Not all of these new agencies were started in your home town. It just feels that way.

There is no doubt that there is much more competition now than there has been since 1997. What are you doing to differentiate your agency from your competitors. Creating competitive advantage in the marketplace is critical in the coming year.

More Sophisticated Sales & Marketing Strategies
In 1997, while there were over 10,400 home health agencies in business, they were not nearly as sophisticated in the areas of sales & marketing. In 2011, you are not only seeing more agencies, but more agencies with more sophisticated sales strategies that are tougher to compete with.

To us, that means there will be a big gap between the growth rates of a few highly successful agencies, and all the rest. Will your agency be among the fast growing agencies, or among "all the others"?

Ankota provides software to improve the delivery of care outside the hospital.  Today Ankota services home health, private duty care, DME Delivery, RT, Physical Therapy and Home Infusion organizations, and is interested in helping to efficiently manage other forms of care.  To learn more, please visit www.ankota.com or contact Ankota 

Topics: Home Care Industry, Elderly Care, Home Care Best Practices, Health Care Reform

Opportunities for Home Health Care in 2011

Posted by Ken Accardi on Jan 19, 2011 3:40:00 PM

In his first newsletter for 2011, Home health care expert Stephen Tweed shared a compilation of opportunities and challenges for home health care in 2011.  Below we share the opportunities, and tomorrow we'll share the challenges.  This post is reprinted with permission from Home Health Care Today. Copyright 2011 Stephen C. Tweed. To receive a FREE subscription to this newsletter, log on to www.leadinghomecare.com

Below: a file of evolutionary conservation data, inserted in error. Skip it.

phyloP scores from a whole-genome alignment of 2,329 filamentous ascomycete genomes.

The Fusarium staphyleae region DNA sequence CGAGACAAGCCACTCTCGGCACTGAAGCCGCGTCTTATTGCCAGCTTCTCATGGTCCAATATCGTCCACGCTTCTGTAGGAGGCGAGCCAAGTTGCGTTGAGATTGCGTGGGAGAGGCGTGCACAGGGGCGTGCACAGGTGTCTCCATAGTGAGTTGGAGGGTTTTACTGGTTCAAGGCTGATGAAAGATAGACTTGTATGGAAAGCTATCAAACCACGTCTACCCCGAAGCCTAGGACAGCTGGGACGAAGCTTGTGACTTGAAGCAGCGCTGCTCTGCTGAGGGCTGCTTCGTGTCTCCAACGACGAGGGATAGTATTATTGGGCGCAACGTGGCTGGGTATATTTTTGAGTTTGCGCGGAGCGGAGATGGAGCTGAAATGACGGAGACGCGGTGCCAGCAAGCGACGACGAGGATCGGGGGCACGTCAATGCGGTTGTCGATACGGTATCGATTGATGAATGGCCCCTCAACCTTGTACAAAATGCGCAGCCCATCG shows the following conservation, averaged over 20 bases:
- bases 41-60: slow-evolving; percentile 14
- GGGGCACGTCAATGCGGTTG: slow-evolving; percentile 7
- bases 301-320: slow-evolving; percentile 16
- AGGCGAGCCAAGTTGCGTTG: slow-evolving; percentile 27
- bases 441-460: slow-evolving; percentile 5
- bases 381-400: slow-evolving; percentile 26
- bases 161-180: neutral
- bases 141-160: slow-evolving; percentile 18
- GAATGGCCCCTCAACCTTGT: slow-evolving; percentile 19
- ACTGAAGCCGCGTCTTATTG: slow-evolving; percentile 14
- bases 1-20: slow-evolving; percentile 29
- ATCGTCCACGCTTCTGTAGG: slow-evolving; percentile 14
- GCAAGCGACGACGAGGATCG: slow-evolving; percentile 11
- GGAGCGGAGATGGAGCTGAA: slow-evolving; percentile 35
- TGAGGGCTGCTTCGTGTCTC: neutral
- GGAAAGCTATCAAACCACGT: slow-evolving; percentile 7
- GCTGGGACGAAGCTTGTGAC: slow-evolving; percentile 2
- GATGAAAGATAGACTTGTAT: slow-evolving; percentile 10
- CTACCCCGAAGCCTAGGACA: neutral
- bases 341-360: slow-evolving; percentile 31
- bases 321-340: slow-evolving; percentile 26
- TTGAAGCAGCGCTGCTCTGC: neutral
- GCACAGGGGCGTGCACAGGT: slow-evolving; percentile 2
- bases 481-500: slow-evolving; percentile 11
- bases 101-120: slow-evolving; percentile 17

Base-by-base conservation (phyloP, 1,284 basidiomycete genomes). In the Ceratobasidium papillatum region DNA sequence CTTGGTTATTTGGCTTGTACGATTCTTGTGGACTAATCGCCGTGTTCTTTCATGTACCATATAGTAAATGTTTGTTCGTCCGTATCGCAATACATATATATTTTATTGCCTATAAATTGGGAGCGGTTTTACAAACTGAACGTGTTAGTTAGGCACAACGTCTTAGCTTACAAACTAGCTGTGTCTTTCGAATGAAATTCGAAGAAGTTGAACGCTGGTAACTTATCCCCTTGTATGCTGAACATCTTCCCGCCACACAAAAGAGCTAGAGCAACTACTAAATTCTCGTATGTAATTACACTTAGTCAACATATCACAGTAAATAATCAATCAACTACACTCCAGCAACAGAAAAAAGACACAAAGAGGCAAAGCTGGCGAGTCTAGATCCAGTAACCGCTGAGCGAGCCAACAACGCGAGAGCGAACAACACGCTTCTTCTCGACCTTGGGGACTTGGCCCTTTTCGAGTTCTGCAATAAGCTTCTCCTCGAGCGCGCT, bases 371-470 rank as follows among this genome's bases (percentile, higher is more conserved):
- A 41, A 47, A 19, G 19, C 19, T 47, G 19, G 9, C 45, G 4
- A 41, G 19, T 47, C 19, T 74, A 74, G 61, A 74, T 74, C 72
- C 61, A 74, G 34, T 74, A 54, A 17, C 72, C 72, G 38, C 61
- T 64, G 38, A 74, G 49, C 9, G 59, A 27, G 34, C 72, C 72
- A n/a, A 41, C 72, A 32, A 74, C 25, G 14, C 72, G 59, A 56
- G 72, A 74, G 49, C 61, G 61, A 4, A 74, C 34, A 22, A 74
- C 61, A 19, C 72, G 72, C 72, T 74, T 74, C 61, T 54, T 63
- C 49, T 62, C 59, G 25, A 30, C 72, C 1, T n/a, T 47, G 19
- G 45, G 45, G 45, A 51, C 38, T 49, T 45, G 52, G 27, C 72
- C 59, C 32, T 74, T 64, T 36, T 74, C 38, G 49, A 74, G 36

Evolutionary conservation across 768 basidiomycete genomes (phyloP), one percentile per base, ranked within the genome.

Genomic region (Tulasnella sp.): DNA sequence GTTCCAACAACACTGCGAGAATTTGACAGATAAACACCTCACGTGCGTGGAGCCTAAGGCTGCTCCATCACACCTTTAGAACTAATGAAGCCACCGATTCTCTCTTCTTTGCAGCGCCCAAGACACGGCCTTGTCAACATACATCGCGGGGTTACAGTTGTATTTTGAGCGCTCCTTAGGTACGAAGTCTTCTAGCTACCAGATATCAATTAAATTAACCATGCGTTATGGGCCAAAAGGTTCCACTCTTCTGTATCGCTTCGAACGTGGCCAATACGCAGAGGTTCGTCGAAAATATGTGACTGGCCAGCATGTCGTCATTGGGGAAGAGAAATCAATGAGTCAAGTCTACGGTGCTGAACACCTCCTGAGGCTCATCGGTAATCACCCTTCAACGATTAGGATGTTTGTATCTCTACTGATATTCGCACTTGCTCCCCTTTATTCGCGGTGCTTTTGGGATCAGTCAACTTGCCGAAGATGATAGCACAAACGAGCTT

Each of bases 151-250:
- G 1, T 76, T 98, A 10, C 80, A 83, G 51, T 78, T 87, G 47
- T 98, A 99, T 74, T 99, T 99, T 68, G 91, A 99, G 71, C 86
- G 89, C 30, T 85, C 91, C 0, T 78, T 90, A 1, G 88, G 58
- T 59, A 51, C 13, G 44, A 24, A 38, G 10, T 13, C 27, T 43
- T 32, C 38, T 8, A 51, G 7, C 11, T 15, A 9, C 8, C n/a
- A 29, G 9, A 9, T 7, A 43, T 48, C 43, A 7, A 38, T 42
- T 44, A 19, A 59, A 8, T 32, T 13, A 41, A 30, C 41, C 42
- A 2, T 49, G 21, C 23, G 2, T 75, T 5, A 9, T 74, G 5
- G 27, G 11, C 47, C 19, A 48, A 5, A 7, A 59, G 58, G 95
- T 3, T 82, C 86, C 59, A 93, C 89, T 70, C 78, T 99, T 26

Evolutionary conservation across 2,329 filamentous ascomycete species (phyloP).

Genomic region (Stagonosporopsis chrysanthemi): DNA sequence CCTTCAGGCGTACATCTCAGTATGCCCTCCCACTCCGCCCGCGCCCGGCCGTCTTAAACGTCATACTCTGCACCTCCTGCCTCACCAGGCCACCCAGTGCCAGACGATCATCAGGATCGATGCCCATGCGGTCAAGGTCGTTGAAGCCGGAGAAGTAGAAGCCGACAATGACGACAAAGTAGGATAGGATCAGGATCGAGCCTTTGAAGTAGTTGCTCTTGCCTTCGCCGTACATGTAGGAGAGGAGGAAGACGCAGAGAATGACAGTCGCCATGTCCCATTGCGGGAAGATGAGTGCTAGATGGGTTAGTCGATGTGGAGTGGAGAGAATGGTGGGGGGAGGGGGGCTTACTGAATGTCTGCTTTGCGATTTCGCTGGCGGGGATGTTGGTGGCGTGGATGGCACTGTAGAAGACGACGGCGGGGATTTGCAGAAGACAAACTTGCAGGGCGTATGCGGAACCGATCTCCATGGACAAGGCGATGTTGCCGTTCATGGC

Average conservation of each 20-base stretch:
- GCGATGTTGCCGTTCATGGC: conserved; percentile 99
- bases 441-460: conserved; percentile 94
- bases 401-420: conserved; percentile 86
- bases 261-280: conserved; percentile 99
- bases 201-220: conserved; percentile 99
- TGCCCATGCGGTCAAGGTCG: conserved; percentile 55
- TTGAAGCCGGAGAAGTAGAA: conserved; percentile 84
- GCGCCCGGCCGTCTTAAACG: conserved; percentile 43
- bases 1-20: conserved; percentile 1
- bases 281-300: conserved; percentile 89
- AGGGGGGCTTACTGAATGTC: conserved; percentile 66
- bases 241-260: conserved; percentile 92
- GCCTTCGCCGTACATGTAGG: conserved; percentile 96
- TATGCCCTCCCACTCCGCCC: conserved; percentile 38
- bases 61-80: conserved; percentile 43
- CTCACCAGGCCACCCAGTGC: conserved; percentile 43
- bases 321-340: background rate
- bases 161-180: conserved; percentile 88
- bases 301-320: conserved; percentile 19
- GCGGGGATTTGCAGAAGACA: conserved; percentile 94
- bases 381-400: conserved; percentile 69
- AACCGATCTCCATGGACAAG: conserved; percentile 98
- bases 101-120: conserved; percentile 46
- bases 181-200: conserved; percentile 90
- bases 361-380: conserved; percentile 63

Opportunities for Home Health Care in 2011

by Stephen Tweed

Increased Public Awareness of Home Health Care
With the aging population, and new laws on health care reform, Stephen Tweed - Leading Home Carethe American public is more aware of home health care than ever in our history. While most consumers still don't totally understand exactly what we do, they at least know that we exist.

That means that more and more consumers will be asking their physicians, discharge planners, and other health care advisers about the availability of home health services. Home health will play a larger role in the conversations between physicians and their patients, and between discharge planners and their patients.
Increased Physician Awareness of Home Health Care
Increased sales efforts by home health agencies, combined with the focus on home and community based care in the Patient Protection and Affordable Care Act (ACA), have provided many physicians with a growing awareness of home health care and the benefits to their patients and to their medical practices.

As physicians become more aware of us, they are more likely to refer patients to home health care if they have a positive experience.


Partnering with Hospitals Around Reducing Re-hospitalizations
The Affordable Care Act (ACA) will have the hospital executives focusing more attention on reducing incidents where patients are readmitted to a hospital with 30 days of discharge. As this provision of the law goes into affect, it will reduce reimbursement for hospitals for patients with heart attack, congestive heart failure, and pneumonia.